A Dunfermline Treasure Hunt

In all my internet and list making geekiness I somehow stumbled across something that looked like it might be fun.

There is a site called Treasure Trails which can set you up with a treasure hunting walk in most regions of the UK.

Walking, sight seeing, clue finding and the possibility of a prize at the end? Count me in.

I paid my £5.99 (about US$9.35), printed our directions and headed out to Pittencrieff Park in Dunfermline.

The clue package gave us driving directions and told us exactly where to start, and sent us on hunts for clues all over town. The clues were very explicit, telling us which way to turn, to go uphill or down, and even which side of the street we should be on. I was a little worried at first that it would be too easy for us, since the whole thing seemed very kid friendly, but when it took us ten minutes to find the first answer while we climbed all around the first stop, even back tracking to make sure we didn’t miss it, we realized it wouldn’t be as easy as we thought.

I’m not sure if that’s because the clues were that well chosen, or because we’ve got the brains of eight year olds.

Shut up.

We had already spent a week walking all over the historic center of town and I was hoping we’d see more than we had already found. The directions took us to locations we hadn’t seen before and wouldn’t have found on our own. I’m always up for surprises, and love going obscure places, especially if they have some great history behind them and they’re tucked away in a hidden neighborhood.

We had to find hidden plaques, do some math, unscramble some words and search some odd sculptures for specific things. Each clue gave us an answer which allowed us to eliminate a suspect or a murder weapon. Did I mention we were on a murder mystery hunt?

We poked around at the Carnegie Library, the Alhambra Theatre, a WWII monument, the Abbey House, the monastery and more.

We had to look for names, initials, pictures, dates and identify building styles.

The directions mentioned that the hunt would take about two hours, and it was right on. For an hour and fifty minutes we strolled up and down streets and through old neighborhoods.

The trail took us past the Dunfermline Abbey church building, this time from the opposite side. I still haven’t had a chance to see the inside, but I’ll get there some day!

We started and finished in Pittencrieff park. On the way back, still looking for the final clues, we came in to a back entrance and were immediately mobbed by squirrels. They were everywhere!

They were adorable, and came right up to us hoping for some food. Next time I’ll know to bring a few bits of toast for them, I felt bad for being empty handed. I couldn’t help it, big brown squirrel eyes are hard to say no to.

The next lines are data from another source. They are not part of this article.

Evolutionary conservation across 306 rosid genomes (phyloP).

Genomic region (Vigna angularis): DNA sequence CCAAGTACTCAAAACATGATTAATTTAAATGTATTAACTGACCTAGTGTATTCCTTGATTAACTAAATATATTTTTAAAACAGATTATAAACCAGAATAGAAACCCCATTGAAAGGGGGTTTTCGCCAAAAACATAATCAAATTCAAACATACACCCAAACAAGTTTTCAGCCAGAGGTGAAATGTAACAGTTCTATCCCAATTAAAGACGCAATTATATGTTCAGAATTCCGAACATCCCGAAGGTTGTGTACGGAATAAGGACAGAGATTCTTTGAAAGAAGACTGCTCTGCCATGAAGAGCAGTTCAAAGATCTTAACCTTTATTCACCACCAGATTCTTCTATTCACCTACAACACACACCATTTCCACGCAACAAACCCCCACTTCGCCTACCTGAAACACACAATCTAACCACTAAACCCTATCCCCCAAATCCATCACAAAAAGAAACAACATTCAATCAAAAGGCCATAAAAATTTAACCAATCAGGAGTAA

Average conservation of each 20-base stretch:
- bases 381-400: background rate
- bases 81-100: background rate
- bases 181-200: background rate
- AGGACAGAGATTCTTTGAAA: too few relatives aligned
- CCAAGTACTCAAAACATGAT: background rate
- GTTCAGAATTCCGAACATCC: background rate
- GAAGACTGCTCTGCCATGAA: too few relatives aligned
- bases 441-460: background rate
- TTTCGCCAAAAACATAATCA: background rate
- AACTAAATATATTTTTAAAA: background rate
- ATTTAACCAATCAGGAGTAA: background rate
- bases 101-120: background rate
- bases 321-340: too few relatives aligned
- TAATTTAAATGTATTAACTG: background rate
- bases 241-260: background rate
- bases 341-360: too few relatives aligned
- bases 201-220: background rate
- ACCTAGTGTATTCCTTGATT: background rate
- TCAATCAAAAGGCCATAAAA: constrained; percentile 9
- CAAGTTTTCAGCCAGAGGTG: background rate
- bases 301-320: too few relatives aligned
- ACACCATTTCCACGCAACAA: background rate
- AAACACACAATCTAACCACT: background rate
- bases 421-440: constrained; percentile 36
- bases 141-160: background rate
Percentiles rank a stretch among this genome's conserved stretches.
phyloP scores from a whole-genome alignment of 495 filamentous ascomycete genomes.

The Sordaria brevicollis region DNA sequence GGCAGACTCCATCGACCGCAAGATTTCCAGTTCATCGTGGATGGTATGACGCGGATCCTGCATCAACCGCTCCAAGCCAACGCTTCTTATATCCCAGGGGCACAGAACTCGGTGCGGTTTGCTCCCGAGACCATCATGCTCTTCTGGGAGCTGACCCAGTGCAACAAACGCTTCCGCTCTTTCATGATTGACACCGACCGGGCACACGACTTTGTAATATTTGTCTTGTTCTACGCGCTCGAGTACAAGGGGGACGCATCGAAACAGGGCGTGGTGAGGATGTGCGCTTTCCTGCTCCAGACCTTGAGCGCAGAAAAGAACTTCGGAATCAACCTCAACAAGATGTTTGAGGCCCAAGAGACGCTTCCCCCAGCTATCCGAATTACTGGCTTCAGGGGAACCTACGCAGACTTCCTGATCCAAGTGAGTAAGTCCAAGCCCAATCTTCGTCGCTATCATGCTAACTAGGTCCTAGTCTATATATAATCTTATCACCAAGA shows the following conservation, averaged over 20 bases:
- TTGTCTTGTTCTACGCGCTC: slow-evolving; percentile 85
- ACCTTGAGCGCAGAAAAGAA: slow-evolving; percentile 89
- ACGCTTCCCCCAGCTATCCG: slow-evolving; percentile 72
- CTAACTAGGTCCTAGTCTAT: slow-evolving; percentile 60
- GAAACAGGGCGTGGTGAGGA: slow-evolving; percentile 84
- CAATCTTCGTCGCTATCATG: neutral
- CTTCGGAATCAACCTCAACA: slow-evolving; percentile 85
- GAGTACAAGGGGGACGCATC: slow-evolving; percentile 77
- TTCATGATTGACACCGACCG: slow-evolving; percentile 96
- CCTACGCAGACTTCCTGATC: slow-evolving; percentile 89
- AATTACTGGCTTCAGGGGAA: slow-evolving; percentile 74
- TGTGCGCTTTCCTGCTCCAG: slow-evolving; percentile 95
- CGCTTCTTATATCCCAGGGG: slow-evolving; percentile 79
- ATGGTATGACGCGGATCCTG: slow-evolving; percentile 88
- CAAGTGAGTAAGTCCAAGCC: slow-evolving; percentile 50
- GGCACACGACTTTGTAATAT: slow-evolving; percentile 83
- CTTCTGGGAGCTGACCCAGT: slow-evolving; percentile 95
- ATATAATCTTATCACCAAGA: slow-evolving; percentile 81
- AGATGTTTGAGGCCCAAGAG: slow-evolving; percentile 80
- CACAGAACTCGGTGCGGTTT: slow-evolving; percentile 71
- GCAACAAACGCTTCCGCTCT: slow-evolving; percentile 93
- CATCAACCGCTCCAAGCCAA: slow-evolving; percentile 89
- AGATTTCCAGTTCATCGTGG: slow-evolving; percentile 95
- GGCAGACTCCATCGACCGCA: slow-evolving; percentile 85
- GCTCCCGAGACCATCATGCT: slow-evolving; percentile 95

The park is huge, and beautiful! I wish we had more time to explore. Honestly, it’s one of the main reasons I now want to live in Dunfermline. It’s a beautiful town, just big enough to have every convenience, full of history, easy to walk around and just a twenty minute ride in to Edinburgh across the water.

Look at these trails and steps just begging to be explored!

Even a perfect little gazebo for a picnic lunch in the rain. I can just picture it and will someday pack a hamper full of cheese, crackers, fruit and a bottle of wine for us so we can sit right there and enjoy the scenery (and the squirrels) for a couple of hours.

In our nearly two hours we managed to find all but one of the clues. I figured that one out later while we were at home, and we stopped by again two days later to get the letters we needed from the symbol. When you have your suspect and your murder weapon figured out you can submit it to the website. If you’re right your name will be entered in a drawing for £1000 at the end of each year. (We were right)

£1000? I don’t know about you, but that’s a nice little chunk of traveling money for me. The money we paid to participate seemed a little expensive when we decided to do it, but I figured it was worth a try. Now that I’ve done it, I think it’s worth it. I’ll most definitely do more, and there are hundreds to choose from, each for a different area. Edinburgh alone has four different hunts, and now I can’t wait to try them!

We’re not affiliated with Treasure Trails, and they didn’t pay me to write about this. (Maybe they should, ha. Anybody from TT want to throw some cash our way?)

On the map: Click here to see this location on our Google Map.

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About akil3655

A Scotsman and his American photographer wife traveling the world and writing about it. Tales, reviews, photos, interviews and crazy goings on. Because you never know what's going to happen.

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4 Responses to A Dunfermline Treasure Hunt

  1. Nancy B. July 16, 2012 at 1:45 pm #

    Sounds a little like geocache, doesn’t it? I can see that this would be right up your ally. But at $10 a pop, it could put a serious dent in resourses is you got as involved with this as you were in geocache! :-P I can see it as a good way to get some exercise and challenge the mind all at the same time. Have fun!!

    • akil3655
      Twitter: kiltandacamera
      July 16, 2012 at 1:52 pm #

      That’s what I said to Brian while we were doing it! It reminds me of the best parts of Geocaching, minus the box at the end.

      It is a bit spendy, but we’ll be in Edinburgh for somewhere between two and six months (not sure) and I can feel pretty good about spreading the expense of forty bucks over that amount of time.

      Should I save one to do with you when you come visit?! (HINT)
      akil3655 recently posted..A Dunfermline Treasure HuntMy Profile

      • Nancy B. July 21, 2012 at 1:10 am #

        Sounds like it would be a wonderful experience. I’ll have to put it on my short list!

  2. Jennifer Souza July 16, 2012 at 1:51 pm #

    What a cool experience!!!!